Autumn Budget 2017: Businesses given a £2.3bn business rates reprieve

  1. business rates
    Francois Badenhorst

    Francois Badenhorst Business Editor, UKBF & AWEB Staff Member

    91 18
    3 |

    This week’s Budget speech offered a welcome relief to British businesses struggling to absorb this April’s business rates revaluation.

    In his speech, the Chancellor yielded to calls from business lobbies to hasten the planned switch from using RPI  to CPI. The switch will come into effect in April next year, two years earlier than previously planned.

    From April, rates will rise in line with the lower Consumer Prices Index (CPI) measure of inflation, not the higher, more old-fashioned Retail Prices Index (RPI).

    Business rates were set to rise next year in line with September's RPI of 3.9%. The CPI from the same month stood at 3%.The change represents a £2.3bn reprieve for the UK’s rate-paying businesses.

    The £1,000 business rates discount to pubs with a rateable value of less than £100,000 has been extended until March 2019.

    The immediate relief of the swap to CPI will be complemented by another longer-term change to business rates. “I can announce today that after the next revaluation, future revaluations will take place every three years,” the Chancellor said.

    Ostensibly, the shorter period will reduce the size of valuation changes, making them easier to manage. The FSB’s national chairman Mike Cherry welcomed the switch, but warned: “the delivery of this pledge must be carefully thought-through”.

    “It can’t be allowed to inadvertently place additional burdens on small firms or require them to hire a surveyor just to get their bill right.”

    Staircase tax: a step too far

    That wasn’t the only change announced around how the Valuation Office Agency goes about its business: the Chancellor has put a stop to the so-called ‘staircase tax’. The staircase tax stems from a 2015 Supreme Court ruling relating to how you define a single business space.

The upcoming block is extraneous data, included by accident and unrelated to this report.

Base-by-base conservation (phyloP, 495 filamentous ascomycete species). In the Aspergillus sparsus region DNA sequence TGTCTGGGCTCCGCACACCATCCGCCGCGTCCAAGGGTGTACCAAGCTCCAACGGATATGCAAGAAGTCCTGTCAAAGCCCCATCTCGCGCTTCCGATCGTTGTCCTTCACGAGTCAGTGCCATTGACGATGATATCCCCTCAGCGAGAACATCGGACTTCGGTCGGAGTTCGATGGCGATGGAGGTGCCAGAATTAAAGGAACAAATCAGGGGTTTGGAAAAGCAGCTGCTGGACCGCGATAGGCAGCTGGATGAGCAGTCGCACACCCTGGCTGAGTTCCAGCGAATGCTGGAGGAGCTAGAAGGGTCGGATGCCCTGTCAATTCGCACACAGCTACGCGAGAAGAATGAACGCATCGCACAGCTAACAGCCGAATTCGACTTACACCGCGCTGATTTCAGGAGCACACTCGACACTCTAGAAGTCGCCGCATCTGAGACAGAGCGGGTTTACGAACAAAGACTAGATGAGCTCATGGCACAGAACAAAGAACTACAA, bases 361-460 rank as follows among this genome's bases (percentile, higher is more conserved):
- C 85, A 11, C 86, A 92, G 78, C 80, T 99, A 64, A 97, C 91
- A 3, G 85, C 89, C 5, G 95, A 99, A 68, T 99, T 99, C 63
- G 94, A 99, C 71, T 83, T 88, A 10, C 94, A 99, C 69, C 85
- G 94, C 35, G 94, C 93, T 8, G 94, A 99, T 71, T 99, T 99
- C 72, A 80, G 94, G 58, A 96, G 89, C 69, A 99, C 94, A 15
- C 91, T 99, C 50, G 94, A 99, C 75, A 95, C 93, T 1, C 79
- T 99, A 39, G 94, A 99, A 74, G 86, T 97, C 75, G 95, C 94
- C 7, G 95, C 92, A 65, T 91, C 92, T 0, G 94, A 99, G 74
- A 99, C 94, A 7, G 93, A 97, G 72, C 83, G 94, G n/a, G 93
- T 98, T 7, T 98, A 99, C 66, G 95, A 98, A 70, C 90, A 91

Subsequently, the VOA started allocating different bills for individual floors and workspaces linked by public areas, ie stairs. It meant substantial bill increases for companies that occupy separate floors of a single building.

    “We will change the law to ensure that where a business has been impacted by the Supreme Court ruling it can have its original bill reinstated if it chooses, and backdated,” Hammond said.

    Commenting on the staircase tax relief, the FSB’s Mike Cherry said: “ The Chancellor has done the right thing by reinstating original business rates bills. We hope the end of the staircase tax marks the first step towards wholesale reform of the regressive business rates system.”

    This article was originally posted on our sister site, AccountingWEB.

  2. BristolBiz

    BristolBiz UKBF Regular Free Member

    131 39
    So, still no acknowledgement that the internet has affected retail. Empty shops everywhere, but no one's twigged why!
    Posted: Nov 23, 2017 By: BristolBiz Member since: Nov 5, 2008
  3. Mr D

    Mr D UKBF Legend Free Member

    10,504 1,103
    Is that the internet? Or that buyers shopping habits are not the same as 25 years ago?
    Posted: Nov 23, 2017 By: Mr D Member since: Feb 12, 2017
  4. BristolBiz

    BristolBiz UKBF Regular Free Member

    131 39
    Both probably, I've no problem with the evolution, but seeing high street business rates increase when there's so much pressure on profitability is counter-intuitive.
    Posted: Nov 24, 2017 By: BristolBiz Member since: Nov 5, 2008